When the U.S. Women’s National Team (USWNT) won the World Cup on Sunday, I sat in my seat at BC Place Stadium in Vancouver, British Columbia and ugly cried. By the time the match was called, I’d already lost my voice from cheering. But there I was anyway, in my ridiculous stars-and-stripes pinwheel headgear and temporary American flag face tattoos, making a sound like a barking seal as I sobbed uncontrollably. I knew at that moment we had reached a tipping point in the fight for gender equity and against LGBTQ discrimination, one that in my 30-plus years as a feminist and as an athlete I hadn’t been sure I would ever see.
Congress passed Title IX, the federal civil rights law that prohibits sex discrimination in federally funding educational programs, in 1972. I started playing soccer eight years later. I was in first grade and my dad signed me up for a co-ed team at the YMCA because it was the only team available. By the time I reached junior high, a small group of soccer clubs had sprouted up in my hometown of Omaha, Nebraska; by the time I was a senior in high school, they had produced an impressive batch of elite players.
We were, in many ways, the implementation generation: the girls that grew up alongside the first round of Title IX opportunities that included high school and college athletics. We had the benefit of Title IX programs in place, but they were embryonic and usually not well supported. Despite a batch of enthusiastic players, parents, and fans, my high school girls’ soccer team practiced and played on smaller, adjacent fields to the boys’ team. Our coaches were not as experienced, sometimes learning the sport on the fly. Playing soccer helped me develop self-esteem and the belief that, even as a teenage girl in conservative Nebraska, I deserved to take space and claim it as my own. But that self-confidence didn’t just happen because I learned to appreciate the strength of my body on the field; I also had to foster the presence of mind to deflect comments that playing soccer would make my thighs too big or might, gasp, make people think I was gay.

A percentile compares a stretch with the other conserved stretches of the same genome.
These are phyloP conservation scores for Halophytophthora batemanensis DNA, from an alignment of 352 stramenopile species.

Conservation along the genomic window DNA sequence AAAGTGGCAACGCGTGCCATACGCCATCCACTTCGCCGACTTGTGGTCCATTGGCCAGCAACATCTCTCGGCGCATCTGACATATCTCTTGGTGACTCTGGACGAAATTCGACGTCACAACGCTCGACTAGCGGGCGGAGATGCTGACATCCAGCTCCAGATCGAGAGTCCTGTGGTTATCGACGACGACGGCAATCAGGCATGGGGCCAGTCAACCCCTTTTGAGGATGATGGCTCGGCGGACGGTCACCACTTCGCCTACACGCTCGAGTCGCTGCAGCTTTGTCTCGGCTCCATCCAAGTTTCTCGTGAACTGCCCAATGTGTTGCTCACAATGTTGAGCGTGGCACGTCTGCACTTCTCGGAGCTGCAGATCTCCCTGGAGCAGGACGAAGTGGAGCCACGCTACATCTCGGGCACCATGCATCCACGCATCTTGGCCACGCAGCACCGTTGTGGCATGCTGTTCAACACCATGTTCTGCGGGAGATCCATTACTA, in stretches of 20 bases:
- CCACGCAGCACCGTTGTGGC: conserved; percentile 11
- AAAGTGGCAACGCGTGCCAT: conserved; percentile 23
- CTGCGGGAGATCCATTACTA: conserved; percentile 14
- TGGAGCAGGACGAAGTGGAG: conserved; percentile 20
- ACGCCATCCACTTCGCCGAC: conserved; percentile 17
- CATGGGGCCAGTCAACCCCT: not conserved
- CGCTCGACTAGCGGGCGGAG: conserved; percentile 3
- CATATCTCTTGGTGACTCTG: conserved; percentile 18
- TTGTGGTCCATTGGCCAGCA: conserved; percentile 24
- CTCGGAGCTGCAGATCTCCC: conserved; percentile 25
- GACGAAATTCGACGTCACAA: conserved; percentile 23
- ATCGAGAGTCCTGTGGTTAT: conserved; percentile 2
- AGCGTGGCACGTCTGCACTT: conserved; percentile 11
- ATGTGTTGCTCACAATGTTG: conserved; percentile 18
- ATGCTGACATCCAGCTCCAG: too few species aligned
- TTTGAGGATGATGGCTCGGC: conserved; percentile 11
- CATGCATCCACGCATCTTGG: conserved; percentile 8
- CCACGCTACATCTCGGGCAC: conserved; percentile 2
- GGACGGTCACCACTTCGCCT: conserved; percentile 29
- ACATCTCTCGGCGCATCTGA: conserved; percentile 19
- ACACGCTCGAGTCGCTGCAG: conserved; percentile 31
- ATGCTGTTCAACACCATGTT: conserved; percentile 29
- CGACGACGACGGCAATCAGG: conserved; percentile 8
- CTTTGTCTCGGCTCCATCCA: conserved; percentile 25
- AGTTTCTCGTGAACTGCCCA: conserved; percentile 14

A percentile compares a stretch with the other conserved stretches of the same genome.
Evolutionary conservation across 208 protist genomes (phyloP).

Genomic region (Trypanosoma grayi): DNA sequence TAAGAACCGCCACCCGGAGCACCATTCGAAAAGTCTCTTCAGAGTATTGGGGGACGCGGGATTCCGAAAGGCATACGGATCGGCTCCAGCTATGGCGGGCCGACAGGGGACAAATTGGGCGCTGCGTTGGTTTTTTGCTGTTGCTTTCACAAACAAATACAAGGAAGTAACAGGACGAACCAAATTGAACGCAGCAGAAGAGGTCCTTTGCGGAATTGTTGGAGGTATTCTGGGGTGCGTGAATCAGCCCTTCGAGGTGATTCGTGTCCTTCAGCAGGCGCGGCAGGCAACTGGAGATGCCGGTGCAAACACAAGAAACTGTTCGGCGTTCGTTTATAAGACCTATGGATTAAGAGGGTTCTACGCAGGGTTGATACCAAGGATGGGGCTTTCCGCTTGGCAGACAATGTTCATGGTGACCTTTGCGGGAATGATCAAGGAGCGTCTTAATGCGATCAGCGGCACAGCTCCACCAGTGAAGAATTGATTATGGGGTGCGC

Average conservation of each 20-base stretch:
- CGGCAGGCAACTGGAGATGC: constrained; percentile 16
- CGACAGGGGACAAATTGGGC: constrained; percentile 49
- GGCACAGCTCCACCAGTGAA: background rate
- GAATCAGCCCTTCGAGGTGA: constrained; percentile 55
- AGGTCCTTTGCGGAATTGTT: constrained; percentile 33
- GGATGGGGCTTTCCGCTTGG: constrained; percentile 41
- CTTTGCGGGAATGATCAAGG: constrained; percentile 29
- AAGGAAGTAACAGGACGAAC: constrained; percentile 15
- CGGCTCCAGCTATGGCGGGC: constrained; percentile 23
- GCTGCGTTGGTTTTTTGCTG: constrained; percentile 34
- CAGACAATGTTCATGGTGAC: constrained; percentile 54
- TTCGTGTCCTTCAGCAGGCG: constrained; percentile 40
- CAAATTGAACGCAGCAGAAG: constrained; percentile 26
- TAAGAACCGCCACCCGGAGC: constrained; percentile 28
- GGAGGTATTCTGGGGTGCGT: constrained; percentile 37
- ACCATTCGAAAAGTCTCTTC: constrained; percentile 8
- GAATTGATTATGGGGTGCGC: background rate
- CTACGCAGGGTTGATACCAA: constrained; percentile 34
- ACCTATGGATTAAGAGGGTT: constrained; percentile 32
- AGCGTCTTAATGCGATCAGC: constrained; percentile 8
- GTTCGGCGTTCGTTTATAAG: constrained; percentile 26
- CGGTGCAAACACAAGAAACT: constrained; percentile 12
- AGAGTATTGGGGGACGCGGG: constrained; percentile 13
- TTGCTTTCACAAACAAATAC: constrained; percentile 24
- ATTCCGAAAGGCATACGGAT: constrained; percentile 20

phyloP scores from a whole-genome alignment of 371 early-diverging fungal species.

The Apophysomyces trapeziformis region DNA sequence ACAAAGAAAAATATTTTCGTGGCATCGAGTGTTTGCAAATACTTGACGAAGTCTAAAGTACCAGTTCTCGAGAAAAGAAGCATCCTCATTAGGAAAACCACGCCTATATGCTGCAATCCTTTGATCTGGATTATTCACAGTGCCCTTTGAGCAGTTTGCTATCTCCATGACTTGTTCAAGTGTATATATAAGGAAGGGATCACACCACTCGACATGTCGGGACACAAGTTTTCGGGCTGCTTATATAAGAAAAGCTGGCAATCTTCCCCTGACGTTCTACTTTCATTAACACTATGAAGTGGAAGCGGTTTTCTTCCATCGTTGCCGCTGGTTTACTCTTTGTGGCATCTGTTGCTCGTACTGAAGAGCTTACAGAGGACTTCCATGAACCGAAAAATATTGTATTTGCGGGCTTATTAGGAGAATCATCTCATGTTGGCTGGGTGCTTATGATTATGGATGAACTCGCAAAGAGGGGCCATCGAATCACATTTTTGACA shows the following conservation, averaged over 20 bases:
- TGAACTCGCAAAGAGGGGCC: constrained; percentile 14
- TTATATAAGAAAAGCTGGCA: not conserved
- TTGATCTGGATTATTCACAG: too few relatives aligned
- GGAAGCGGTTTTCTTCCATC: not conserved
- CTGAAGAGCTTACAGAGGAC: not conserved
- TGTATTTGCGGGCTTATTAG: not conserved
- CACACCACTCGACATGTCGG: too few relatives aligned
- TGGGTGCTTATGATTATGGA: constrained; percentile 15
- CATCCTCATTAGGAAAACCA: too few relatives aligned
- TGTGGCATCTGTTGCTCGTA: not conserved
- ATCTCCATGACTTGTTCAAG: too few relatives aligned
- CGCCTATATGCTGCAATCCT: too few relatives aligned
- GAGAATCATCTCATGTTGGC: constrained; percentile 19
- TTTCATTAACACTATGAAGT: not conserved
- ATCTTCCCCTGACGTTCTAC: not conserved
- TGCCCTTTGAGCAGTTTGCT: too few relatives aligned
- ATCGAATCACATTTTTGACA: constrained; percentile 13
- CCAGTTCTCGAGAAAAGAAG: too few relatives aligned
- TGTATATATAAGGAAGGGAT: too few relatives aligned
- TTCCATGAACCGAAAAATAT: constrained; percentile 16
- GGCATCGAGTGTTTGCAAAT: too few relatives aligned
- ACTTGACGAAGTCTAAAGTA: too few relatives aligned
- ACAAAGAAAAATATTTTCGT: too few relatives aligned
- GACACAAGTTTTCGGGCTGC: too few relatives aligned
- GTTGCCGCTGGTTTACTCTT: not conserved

That’s changed in the 43 years since Title IX has been in place. Not only has the law been an important part of developing the kind of elite athletes represented on the USWNT, it’s become a vital tool in combating the more insidious forms of gender discrimination in education. It guarantees accommodations for pregnant students and student-mothers and has become the vehicle through which campus activists are challenging institutional inaction on campus rape. It’s a way to express and achieve fundamental fairness when it comes to educational access.
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The impact of Title IX on gender equity is undeniable, as is the fact that it has grown up alongside a very successful wave of LGBTQ activism. The two go hand-in-hand. As Title IX succeeded in breaking down barriers related to gender, athletics, and education, those first beneficiaries succeeded in breaking down stereotypes about femininity, sexuality, work, and sports. And while it’s hard to disentangle the protections and benefits conferred by Title IX and the groundswell of support for marriage equality, I think there are some common threads that we saw in the Obergerfell v. Hodges decision—namely, the dominance of Justice Kennedy’s “dignity doctrine.” With its passage, Title IX allowed girls to be full agents in their education, a benefit fundamentally grounded in the idea that it is unfair to deny us anything less.